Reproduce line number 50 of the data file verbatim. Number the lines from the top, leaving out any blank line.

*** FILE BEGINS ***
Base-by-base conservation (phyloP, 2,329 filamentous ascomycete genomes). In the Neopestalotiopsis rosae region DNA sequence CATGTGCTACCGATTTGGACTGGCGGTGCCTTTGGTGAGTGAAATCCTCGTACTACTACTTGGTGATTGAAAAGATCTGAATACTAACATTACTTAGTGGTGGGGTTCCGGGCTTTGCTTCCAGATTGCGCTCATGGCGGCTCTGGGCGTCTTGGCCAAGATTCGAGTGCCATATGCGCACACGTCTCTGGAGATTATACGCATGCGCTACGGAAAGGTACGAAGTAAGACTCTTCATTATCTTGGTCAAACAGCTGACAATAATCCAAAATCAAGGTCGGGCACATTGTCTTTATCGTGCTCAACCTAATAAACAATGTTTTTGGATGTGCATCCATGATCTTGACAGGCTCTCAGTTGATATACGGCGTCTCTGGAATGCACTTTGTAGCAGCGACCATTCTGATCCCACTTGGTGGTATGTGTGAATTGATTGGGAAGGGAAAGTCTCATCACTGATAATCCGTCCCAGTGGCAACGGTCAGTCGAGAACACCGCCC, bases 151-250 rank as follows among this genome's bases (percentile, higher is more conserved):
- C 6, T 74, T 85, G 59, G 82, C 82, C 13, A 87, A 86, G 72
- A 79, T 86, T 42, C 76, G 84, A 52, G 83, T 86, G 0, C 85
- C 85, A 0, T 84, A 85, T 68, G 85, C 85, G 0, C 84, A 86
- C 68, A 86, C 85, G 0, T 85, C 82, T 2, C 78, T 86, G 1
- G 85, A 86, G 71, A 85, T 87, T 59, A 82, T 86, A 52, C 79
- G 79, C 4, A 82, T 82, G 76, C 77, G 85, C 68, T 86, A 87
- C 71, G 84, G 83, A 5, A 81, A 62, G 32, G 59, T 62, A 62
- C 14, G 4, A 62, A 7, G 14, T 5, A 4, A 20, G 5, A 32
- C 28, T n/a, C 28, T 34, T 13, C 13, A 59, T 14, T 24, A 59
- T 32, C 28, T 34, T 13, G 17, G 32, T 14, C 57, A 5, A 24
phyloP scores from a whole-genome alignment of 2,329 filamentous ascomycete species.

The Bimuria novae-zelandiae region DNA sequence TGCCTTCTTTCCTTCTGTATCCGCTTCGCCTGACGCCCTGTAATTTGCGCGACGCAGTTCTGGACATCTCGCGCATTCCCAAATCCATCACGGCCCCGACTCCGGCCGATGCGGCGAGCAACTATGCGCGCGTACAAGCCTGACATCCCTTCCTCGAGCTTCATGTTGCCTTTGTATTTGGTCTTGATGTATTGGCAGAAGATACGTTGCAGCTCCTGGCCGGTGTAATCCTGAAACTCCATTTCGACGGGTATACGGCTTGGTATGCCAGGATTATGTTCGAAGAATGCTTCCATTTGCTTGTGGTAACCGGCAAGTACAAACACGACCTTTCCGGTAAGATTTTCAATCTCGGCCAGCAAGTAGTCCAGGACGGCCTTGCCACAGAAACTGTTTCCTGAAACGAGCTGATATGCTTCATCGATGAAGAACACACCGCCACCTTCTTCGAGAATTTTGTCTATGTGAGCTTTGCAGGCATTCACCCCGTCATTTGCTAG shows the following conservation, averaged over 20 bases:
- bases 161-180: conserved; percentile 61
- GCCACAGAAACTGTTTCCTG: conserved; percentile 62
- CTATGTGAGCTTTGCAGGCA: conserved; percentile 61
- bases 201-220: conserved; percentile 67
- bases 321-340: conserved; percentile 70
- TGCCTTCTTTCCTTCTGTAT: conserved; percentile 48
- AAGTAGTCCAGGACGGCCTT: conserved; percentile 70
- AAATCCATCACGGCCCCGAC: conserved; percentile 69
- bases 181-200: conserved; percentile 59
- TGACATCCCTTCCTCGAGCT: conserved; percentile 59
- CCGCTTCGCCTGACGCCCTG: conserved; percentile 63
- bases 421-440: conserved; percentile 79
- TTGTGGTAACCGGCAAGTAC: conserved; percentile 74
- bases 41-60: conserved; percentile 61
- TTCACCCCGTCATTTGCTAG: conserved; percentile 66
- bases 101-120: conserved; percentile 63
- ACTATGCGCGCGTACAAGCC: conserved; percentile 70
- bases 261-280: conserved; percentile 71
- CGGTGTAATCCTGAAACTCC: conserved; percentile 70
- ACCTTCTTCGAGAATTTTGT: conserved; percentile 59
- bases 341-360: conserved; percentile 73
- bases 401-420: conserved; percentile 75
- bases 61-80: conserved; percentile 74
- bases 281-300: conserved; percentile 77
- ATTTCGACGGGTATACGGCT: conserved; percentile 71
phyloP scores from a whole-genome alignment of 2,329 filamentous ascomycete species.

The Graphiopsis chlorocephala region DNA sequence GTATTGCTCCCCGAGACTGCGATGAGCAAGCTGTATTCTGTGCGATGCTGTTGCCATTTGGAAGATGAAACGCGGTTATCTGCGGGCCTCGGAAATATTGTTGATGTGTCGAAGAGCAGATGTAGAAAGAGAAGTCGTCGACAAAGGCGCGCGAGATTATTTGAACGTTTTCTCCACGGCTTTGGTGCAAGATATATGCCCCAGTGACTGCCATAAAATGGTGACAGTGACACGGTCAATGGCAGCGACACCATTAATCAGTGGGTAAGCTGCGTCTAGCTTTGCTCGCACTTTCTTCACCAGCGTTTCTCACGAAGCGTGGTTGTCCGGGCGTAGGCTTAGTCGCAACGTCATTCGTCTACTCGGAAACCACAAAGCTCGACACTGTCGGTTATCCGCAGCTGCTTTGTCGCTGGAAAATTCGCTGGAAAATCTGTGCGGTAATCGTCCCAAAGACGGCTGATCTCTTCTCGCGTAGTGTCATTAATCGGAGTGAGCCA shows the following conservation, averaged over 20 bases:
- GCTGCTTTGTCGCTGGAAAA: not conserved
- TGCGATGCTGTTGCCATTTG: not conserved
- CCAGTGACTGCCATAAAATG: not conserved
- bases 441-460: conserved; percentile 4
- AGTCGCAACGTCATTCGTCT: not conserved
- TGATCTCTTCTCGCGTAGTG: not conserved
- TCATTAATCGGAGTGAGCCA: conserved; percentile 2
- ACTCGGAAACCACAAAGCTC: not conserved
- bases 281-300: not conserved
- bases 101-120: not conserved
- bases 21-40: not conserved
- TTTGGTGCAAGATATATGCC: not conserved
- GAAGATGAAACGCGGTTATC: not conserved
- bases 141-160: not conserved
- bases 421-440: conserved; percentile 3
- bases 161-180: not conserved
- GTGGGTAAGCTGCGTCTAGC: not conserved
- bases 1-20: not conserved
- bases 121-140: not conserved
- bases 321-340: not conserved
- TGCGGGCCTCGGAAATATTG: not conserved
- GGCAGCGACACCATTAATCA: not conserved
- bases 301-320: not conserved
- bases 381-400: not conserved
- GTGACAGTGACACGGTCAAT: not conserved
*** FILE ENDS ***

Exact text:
- bases 101-120: not conserved